Bug watch: Each week vnunet.com asks an expert from the IT security world to give their views on recent virus and security issues, with advice, warnings and information on the latest threats. This week's expert is Eric Chien, chief researcher at Symantec's antivirus research centre.
Clearly, the abuse of the internet by malicious software today plays a major role in the propagation of damage and the ability to spread. Statistics from the year 2000 confirm this fact.
The top ten infectors reported to Symantec's antivirus research centre in the year 2000 all contain networking components. This is in stark contrast to 1999 when only two network-aware infectors graced the top ten - W97M.Melissa.A and Worm.ExploreZip.
With mass mailing and network spreading routines becoming standard, virus writers are beginning to develop new and more dangerous uses for network connectivity.
In December 1999, W32.Babylonia was the first worm to have the ability to auto-update itself. The virus was a traditional Windows executable file infector, and like many of the threats today, attached itself to outgoing emails.
However, unique at the time, the virus would connect to a specific website and download additional files for execution. This gave the virus writer the ability to update his creation along with potentially completely changing the functionality of the malicious code. The writer could modify existing features, perform bug fixes, and introduce brand new functionality.
System administrators could easily block the website using firewall rules, and the website was eventually shutdown. When this occurred, the auto-updating routine of W32.Babylonia no longer functioned properly and the risk from W32.Babylonia was substantially reduced. Thus, the auto-updating feature was a first proof of concept, but not very effective.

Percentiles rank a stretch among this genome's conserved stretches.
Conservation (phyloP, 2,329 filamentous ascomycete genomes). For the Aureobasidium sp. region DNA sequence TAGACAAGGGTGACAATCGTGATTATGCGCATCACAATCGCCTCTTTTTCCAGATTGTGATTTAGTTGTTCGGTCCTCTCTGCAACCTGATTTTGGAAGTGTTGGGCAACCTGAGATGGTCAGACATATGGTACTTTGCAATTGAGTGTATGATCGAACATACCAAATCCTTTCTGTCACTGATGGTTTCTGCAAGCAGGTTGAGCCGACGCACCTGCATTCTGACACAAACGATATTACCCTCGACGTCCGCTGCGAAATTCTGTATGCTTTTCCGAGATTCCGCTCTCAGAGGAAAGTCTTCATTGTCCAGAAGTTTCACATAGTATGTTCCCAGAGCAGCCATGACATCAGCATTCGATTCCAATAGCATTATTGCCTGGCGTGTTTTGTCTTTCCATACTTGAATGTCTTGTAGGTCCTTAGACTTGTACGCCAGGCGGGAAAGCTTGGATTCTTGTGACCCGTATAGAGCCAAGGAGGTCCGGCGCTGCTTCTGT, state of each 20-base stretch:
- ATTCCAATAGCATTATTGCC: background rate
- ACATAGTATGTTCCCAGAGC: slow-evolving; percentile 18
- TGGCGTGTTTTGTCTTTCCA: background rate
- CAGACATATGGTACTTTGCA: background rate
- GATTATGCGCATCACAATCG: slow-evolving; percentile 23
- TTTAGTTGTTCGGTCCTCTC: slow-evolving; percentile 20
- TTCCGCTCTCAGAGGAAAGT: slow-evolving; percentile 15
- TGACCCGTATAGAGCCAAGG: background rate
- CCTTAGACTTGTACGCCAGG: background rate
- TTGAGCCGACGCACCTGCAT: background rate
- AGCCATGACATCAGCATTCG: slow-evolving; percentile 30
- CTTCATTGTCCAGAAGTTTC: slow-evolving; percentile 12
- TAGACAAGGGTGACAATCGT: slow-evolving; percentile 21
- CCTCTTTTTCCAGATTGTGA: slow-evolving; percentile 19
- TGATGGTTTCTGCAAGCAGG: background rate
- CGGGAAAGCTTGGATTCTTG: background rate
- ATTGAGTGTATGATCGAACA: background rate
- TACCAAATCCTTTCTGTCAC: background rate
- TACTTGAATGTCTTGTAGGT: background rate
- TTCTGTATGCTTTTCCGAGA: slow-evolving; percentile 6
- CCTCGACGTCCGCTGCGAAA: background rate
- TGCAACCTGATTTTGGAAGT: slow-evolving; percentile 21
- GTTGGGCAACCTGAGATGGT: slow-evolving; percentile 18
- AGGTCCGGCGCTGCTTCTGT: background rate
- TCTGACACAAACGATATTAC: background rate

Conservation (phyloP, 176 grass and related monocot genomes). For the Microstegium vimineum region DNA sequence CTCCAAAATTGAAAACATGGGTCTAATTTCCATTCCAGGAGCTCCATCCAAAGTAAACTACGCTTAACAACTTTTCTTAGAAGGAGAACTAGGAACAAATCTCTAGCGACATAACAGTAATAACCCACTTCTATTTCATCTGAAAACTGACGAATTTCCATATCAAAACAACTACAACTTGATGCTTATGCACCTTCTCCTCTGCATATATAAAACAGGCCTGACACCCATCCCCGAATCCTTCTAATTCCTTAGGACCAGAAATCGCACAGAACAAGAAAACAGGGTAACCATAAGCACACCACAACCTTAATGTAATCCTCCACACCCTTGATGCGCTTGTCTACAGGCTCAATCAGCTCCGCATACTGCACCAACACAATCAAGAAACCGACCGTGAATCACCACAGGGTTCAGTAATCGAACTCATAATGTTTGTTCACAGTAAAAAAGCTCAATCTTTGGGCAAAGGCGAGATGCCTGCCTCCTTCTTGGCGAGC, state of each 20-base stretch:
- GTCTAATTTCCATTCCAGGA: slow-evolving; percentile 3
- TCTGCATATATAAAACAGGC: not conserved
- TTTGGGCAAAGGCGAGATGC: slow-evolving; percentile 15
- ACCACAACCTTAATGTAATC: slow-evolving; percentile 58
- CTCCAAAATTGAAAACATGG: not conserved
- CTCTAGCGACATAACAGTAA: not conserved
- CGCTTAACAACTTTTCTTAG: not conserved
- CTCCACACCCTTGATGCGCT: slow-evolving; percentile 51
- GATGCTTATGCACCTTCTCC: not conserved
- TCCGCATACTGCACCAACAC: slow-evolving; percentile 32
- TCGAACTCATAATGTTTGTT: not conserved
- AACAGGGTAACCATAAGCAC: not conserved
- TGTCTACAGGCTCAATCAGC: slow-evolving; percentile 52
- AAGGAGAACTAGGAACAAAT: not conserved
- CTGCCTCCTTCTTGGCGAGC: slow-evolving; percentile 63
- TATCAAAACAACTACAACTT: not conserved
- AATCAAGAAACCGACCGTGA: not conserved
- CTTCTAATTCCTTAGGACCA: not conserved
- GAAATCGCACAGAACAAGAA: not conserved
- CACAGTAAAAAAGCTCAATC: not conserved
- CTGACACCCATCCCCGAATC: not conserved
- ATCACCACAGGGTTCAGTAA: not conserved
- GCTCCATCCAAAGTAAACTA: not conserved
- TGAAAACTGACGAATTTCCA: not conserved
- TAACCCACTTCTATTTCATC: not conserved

Fortunately, virus writers are slow to learn. We have seen only a few viruses perform similar tasks, but again using only a single website. Just this month, a new high-profile worm from Spain, named VBS.Davinia, no longer functioned properly after the webpage it utilised was removed.
Of course, that doesn't mean virus writers aren't attempting new techniques. In September 2000, W32.Hybris was discovered. W32.Hybris performed a similar task of downloading updates, but instead of using a single website, it utilised a newsgroup (alt.comp.virus). A newsgroup is a public forum where articles are replicated around servers all over the world. One cannot remove a newsgroup like one can remove a webpage. Thus, W32.Hybris still has the ability to update itself each day.
Conversely, the use of the internet by malicious software is not just limited to accessing new sites for updates, but also the reverse. In August, W95.MTX was discovered. W95.MTX modified system files so that one's computer would no longer be able to contact popular antivirus vendor websites and definition download sites. This would block the ability for antivirus products to obtain their own auto-updates. This problem remains today and requires users to obtain updates from third-party mirrored sites not blocked by the virus.
With the ability to spread further and faster, such worms are also being used in conjunction with creative payloads. The Linux.Ramen worm was also found in the wild this month. Linux.Ramen infects RedHat Linux 6.2 and 7.0 systems that have not been updated with particular security patches, and defaces the default webpage on the server. Thus, the worm is an auto-webpage defacing tool, performing the work instead of the hacker.
The possibilities of using or limiting network connectivity by malicious software are in their infancy. With methods such as peer-to-peer networking (Napster-like protocols), the shutting down of a single webpage will become the past, and auto-updating worms will become more effective and, at the same time, prevent the auto updating of antivirus products.
While the internet provides an effective method of antivirus updating, it also provides an effective method for viruses themselves to be updated. In addition, similar to the ineffectiveness of a virus using a single website for updates, in the future, antivirus vendors may fall to the same weak link.
Next edition: 2 February
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